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Here are 10 things you should know for Tuesday, July 12:
1. -- U.S. stock futures were pointing to a higher start for Wall Street on Tuesday following a record close for the S&P 500, European stocks gained and Asian shares surged as investors awaited further stimulus from Japan.
In Tokyo, the Nikkei 225 index jumped 2.46%. The gains came as markets awaited details of Japanese Prime Minister Shinzo Abe's fiscal stimulus package. Finance Minister Taro Aso told reporters Tuesday that he will make decisions on how the plan will be financed once the details are in place. Aso didn't provide specifics on the size or timing of the stimulus package.
Oil prices in the U.S. early Tuesday rose 1.8% to $45.58 a barrel. Crude oil fell 1.4% on Monday.
2. -- The economic calendar in the U.S. Tuesday includes Wholesale Inventories for May at 10 a.m. EDT.
3. -- U.S. stocks on Monday rose and the S&P 500 closed at a record high as investors awaited the start of second-quarter earnings season.
The S&P 500 gained 0.34%, closing at 2,137. The Dow Jones Industrial Average added 0.44% to 18,227, its highest level in 13 months. The Nasdaq climbed 0.64% to 4,989, but eclipsed 5,000 earlier in the session.
Stocks were getting a continued boost from the better-than-expected U.S. jobs report for June, which was released on Friday.
4. -- The Securities and Exchange Commission reportedly has opened an investigation into Tesla Motors (TSLA) over the automaker's failure to disclose a fatal accident that occurred in one of its automobiles prior to a secondary stock offering.
A Tesla Model S vehicle operating with its autopilot feature engaged crashed in early May while operating in Florida, killing the driver. The company, which raised $1.4 billion in a secondary offering in June, notified regulators of the crash soon after but didn't disclose it to investors until July 1 when the National Highway Traffic Safety Administration announced a preliminary investigation into the accident.
The investigation was first reported by Dow Jones. Shares of Tesla, which traded up 3.69% on Monday, fell in after-hours trading and were down 0.4% in premarket trading on Tuesday.
Tesla said in a statement it hasn't received any communication from the SEC regarding the issue. The SEC had no immediate comment.
Xerox, which plans to separate into two companies by the end of the year, would acquire R.R. Donnelley and merge some of it with its copier, printer and related-services business and the rest with its smaller business process outsourcing services, said the people.
The talks are at an early stage, one of the people told the Chicago Tribune. A deal could be announced before Xerox's split is completed, another person said.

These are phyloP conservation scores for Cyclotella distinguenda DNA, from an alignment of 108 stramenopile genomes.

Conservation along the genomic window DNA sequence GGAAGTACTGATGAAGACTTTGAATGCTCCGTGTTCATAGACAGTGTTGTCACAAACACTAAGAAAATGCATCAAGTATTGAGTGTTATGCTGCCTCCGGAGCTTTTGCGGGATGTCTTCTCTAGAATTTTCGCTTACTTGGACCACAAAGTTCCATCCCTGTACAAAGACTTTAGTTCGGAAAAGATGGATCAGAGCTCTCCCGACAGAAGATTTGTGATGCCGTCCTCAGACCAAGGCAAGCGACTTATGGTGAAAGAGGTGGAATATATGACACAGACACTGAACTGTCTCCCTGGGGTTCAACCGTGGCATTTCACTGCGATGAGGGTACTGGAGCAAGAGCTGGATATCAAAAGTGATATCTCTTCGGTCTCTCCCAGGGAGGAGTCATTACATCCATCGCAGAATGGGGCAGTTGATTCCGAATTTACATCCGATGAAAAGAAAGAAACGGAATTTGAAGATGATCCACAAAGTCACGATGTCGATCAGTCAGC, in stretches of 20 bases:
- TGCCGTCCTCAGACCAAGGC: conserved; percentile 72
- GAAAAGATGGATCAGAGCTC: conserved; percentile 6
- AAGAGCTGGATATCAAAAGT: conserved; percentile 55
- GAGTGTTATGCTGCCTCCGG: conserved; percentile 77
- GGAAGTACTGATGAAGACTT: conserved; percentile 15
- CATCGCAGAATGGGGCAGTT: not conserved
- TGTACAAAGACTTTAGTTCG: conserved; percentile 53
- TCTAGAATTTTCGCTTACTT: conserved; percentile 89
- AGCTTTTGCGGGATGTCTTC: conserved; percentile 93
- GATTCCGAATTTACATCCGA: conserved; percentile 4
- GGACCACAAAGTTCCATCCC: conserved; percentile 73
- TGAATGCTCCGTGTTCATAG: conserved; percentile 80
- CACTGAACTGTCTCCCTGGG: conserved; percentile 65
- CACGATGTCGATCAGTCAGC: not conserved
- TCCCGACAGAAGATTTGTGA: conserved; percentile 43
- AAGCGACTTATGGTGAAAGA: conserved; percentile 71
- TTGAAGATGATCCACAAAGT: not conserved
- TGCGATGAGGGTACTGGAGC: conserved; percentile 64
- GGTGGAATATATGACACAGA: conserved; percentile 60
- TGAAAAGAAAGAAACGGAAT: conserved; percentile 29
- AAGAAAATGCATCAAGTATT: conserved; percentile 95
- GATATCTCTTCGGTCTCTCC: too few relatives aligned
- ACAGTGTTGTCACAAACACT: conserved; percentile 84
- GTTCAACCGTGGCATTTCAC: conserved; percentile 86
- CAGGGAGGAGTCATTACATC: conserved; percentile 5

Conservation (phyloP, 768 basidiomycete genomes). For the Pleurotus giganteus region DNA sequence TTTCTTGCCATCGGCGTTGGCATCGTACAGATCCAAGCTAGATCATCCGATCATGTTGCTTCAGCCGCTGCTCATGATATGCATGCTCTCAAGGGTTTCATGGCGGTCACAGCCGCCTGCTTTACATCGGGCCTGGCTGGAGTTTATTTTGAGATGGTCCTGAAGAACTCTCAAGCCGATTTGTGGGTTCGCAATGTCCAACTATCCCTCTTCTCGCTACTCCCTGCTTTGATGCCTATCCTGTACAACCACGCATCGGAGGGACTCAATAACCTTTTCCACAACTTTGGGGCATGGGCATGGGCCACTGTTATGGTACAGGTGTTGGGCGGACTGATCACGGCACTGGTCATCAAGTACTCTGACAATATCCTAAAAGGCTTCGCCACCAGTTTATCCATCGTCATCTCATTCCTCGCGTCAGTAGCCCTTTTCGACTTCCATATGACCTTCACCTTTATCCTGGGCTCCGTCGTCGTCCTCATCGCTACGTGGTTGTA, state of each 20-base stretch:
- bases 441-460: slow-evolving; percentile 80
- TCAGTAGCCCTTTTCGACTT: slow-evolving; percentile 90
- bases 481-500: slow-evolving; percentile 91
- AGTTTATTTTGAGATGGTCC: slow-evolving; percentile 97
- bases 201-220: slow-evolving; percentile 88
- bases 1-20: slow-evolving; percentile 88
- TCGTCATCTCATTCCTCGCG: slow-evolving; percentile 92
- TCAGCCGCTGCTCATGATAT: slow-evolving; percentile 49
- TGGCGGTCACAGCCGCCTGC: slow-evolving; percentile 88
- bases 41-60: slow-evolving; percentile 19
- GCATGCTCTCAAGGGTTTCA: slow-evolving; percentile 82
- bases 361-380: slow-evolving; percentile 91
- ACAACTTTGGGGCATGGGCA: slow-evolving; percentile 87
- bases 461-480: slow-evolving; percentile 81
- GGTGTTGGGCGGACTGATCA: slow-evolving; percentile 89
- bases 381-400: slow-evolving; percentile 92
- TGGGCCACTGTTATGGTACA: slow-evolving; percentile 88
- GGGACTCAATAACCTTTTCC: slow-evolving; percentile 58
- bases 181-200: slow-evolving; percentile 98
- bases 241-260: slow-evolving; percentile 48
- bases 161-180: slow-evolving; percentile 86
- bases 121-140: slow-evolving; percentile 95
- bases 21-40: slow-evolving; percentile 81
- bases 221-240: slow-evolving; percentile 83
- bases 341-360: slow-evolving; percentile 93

R.R. Donnelley, owner of the Edgar financial-statement wire service, announced it planned to split into three publicly traded companies last year. A deal with Xerox would negate that plan, the people told the Chicago Tribune.
The aluminum company reported adjusted earnings of 15 cents a share, exceeding analysts' expectations of 9 cents. Revenue dropped 10% to $5.3 billion year over year but came in higher than Wall Street's projections of $5.2 billion.
Alcoa is expected to split into two publicly traded companies. The separation remains on track for later this year.
The eye solution is indicated for the treatment of dry eye signs and symptoms in adults. It is the only prescription eye drop to be indicated for both the signs and symptoms of dry eyes in the U.S.
Dublin-based based Shire expects to launch the drug in the third quarter of 2016. It's the company's first FDA-approved medication in eye care.
"We have a robust ophthalmics pipeline, and we look forward to leveraging Xiidra as our entree into the space as we continue to develop additional innovative eye care treatment options," said Shire CEO Flemming Ornskov in a statement.
8. -- Facebook (FB) signed a deal to use Microsoft's (MSFT) online email and other software, even as it develops its own workplace communication and collaboration service, The Wall Street Journal reported.
Facebook will announce plans Tuesday to use Microsoft's Office 365, the Web-based version of the software giant's suite of workplace productivity programs. Facebook previously used the on-premises versions, the Journal said.
The social network's 13,000 employees will tap some portions of Office 365, including its email and calendar. But they won't have access to Yammer, Microsoft's workplace social network, or Skype for Business, for messaging and videoconferencing, which directly compete with Facebook's own services, according to the Journal.
Last year's event was kicked off to celebrate the company's 20th birthday and Amazon has claimed more sales on Prime Day than Black Friday. Amazon expects this year's Prime Day to be bigger than last year.